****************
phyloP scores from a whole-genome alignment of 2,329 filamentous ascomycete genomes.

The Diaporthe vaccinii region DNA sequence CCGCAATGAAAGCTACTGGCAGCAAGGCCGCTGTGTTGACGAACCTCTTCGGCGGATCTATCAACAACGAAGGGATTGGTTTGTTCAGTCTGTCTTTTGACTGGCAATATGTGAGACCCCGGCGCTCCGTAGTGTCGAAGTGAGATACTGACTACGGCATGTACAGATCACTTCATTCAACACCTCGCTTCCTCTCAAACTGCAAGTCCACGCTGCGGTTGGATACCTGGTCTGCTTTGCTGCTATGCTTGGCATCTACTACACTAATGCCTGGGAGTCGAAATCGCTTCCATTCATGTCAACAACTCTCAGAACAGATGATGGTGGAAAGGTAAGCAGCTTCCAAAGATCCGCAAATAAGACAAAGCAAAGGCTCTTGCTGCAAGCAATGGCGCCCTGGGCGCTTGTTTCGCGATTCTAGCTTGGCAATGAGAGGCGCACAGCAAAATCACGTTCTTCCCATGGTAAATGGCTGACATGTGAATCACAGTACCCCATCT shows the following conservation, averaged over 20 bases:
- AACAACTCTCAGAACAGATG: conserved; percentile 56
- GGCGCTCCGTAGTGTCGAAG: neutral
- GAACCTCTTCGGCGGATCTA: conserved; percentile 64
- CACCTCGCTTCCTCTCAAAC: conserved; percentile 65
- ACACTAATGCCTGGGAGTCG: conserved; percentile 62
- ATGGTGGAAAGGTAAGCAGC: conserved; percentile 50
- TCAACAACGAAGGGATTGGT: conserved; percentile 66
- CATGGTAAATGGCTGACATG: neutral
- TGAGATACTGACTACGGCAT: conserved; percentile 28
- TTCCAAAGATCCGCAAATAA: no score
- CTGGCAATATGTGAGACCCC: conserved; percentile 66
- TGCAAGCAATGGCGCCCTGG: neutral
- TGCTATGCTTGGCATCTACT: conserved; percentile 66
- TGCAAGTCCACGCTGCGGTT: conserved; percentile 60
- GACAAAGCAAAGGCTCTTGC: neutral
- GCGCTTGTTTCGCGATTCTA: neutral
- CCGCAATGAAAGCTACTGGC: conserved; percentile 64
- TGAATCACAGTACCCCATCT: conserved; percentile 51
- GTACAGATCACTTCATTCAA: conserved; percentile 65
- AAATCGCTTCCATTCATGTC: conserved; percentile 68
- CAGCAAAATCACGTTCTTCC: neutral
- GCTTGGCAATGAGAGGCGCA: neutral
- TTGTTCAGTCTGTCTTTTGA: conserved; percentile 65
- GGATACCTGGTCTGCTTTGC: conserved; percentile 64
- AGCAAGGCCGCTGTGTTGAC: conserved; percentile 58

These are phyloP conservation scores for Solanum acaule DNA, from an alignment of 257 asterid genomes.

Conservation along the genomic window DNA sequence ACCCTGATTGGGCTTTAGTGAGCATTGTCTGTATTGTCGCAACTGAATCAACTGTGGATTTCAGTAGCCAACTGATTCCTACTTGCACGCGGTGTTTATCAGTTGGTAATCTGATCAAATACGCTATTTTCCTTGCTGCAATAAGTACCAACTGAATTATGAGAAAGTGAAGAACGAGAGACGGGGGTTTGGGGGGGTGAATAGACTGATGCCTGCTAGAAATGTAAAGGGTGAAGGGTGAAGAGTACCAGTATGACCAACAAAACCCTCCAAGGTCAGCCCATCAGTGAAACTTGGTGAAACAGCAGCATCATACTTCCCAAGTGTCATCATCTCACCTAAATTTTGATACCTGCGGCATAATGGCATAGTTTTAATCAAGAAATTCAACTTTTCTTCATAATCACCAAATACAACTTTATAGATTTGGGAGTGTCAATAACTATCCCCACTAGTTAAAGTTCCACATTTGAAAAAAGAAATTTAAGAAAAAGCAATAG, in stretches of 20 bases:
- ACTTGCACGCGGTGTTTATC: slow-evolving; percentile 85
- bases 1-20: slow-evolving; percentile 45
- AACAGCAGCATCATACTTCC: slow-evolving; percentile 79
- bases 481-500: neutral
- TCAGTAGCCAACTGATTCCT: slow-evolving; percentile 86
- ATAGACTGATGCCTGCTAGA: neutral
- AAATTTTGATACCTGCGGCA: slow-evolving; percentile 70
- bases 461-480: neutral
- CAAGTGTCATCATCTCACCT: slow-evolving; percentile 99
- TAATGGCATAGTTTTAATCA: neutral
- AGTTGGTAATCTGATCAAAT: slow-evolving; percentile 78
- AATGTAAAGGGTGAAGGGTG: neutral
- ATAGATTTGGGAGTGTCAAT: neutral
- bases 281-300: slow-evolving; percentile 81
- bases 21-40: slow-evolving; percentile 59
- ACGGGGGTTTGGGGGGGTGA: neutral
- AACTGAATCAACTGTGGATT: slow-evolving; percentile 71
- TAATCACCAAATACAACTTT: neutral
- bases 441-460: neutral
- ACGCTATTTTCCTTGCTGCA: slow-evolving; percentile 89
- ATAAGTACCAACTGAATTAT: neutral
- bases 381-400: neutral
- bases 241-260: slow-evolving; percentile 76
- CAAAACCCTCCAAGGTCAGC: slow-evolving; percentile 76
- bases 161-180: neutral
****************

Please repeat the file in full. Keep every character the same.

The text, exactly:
phyloP scores from a whole-genome alignment of 2,329 filamentous ascomycete genomes.

The Diaporthe vaccinii region DNA sequence CCGCAATGAAAGCTACTGGCAGCAAGGCCGCTGTGTTGACGAACCTCTTCGGCGGATCTATCAACAACGAAGGGATTGGTTTGTTCAGTCTGTCTTTTGACTGGCAATATGTGAGACCCCGGCGCTCCGTAGTGTCGAAGTGAGATACTGACTACGGCATGTACAGATCACTTCATTCAACACCTCGCTTCCTCTCAAACTGCAAGTCCACGCTGCGGTTGGATACCTGGTCTGCTTTGCTGCTATGCTTGGCATCTACTACACTAATGCCTGGGAGTCGAAATCGCTTCCATTCATGTCAACAACTCTCAGAACAGATGATGGTGGAAAGGTAAGCAGCTTCCAAAGATCCGCAAATAAGACAAAGCAAAGGCTCTTGCTGCAAGCAATGGCGCCCTGGGCGCTTGTTTCGCGATTCTAGCTTGGCAATGAGAGGCGCACAGCAAAATCACGTTCTTCCCATGGTAAATGGCTGACATGTGAATCACAGTACCCCATCT shows the following conservation, averaged over 20 bases:
- AACAACTCTCAGAACAGATG: conserved; percentile 56
- GGCGCTCCGTAGTGTCGAAG: neutral
- GAACCTCTTCGGCGGATCTA: conserved; percentile 64
- CACCTCGCTTCCTCTCAAAC: conserved; percentile 65
- ACACTAATGCCTGGGAGTCG: conserved; percentile 62
- ATGGTGGAAAGGTAAGCAGC: conserved; percentile 50
- TCAACAACGAAGGGATTGGT: conserved; percentile 66
- CATGGTAAATGGCTGACATG: neutral
- TGAGATACTGACTACGGCAT: conserved; percentile 28
- TTCCAAAGATCCGCAAATAA: no score
- CTGGCAATATGTGAGACCCC: conserved; percentile 66
- TGCAAGCAATGGCGCCCTGG: neutral
- TGCTATGCTTGGCATCTACT: conserved; percentile 66
- TGCAAGTCCACGCTGCGGTT: conserved; percentile 60
- GACAAAGCAAAGGCTCTTGC: neutral
- GCGCTTGTTTCGCGATTCTA: neutral
- CCGCAATGAAAGCTACTGGC: conserved; percentile 64
- TGAATCACAGTACCCCATCT: conserved; percentile 51
- GTACAGATCACTTCATTCAA: conserved; percentile 65
- AAATCGCTTCCATTCATGTC: conserved; percentile 68
- CAGCAAAATCACGTTCTTCC: neutral
- GCTTGGCAATGAGAGGCGCA: neutral
- TTGTTCAGTCTGTCTTTTGA: conserved; percentile 65
- GGATACCTGGTCTGCTTTGC: conserved; percentile 64
- AGCAAGGCCGCTGTGTTGAC: conserved; percentile 58

These are phyloP conservation scores for Solanum acaule DNA, from an alignment of 257 asterid genomes.

Conservation along the genomic window DNA sequence ACCCTGATTGGGCTTTAGTGAGCATTGTCTGTATTGTCGCAACTGAATCAACTGTGGATTTCAGTAGCCAACTGATTCCTACTTGCACGCGGTGTTTATCAGTTGGTAATCTGATCAAATACGCTATTTTCCTTGCTGCAATAAGTACCAACTGAATTATGAGAAAGTGAAGAACGAGAGACGGGGGTTTGGGGGGGTGAATAGACTGATGCCTGCTAGAAATGTAAAGGGTGAAGGGTGAAGAGTACCAGTATGACCAACAAAACCCTCCAAGGTCAGCCCATCAGTGAAACTTGGTGAAACAGCAGCATCATACTTCCCAAGTGTCATCATCTCACCTAAATTTTGATACCTGCGGCATAATGGCATAGTTTTAATCAAGAAATTCAACTTTTCTTCATAATCACCAAATACAACTTTATAGATTTGGGAGTGTCAATAACTATCCCCACTAGTTAAAGTTCCACATTTGAAAAAAGAAATTTAAGAAAAAGCAATAG, in stretches of 20 bases:
- ACTTGCACGCGGTGTTTATC: slow-evolving; percentile 85
- bases 1-20: slow-evolving; percentile 45
- AACAGCAGCATCATACTTCC: slow-evolving; percentile 79
- bases 481-500: neutral
- TCAGTAGCCAACTGATTCCT: slow-evolving; percentile 86
- ATAGACTGATGCCTGCTAGA: neutral
- AAATTTTGATACCTGCGGCA: slow-evolving; percentile 70
- bases 461-480: neutral
- CAAGTGTCATCATCTCACCT: slow-evolving; percentile 99
- TAATGGCATAGTTTTAATCA: neutral
- AGTTGGTAATCTGATCAAAT: slow-evolving; percentile 78
- AATGTAAAGGGTGAAGGGTG: neutral
- ATAGATTTGGGAGTGTCAAT: neutral
- bases 281-300: slow-evolving; percentile 81
- bases 21-40: slow-evolving; percentile 59
- ACGGGGGTTTGGGGGGGTGA: neutral
- AACTGAATCAACTGTGGATT: slow-evolving; percentile 71
- TAATCACCAAATACAACTTT: neutral
- bases 441-460: neutral
- ACGCTATTTTCCTTGCTGCA: slow-evolving; percentile 89
- ATAAGTACCAACTGAATTAT: neutral
- bases 381-400: neutral
- bases 241-260: slow-evolving; percentile 76
- CAAAACCCTCCAAGGTCAGC: slow-evolving; percentile 76
- bases 161-180: neutral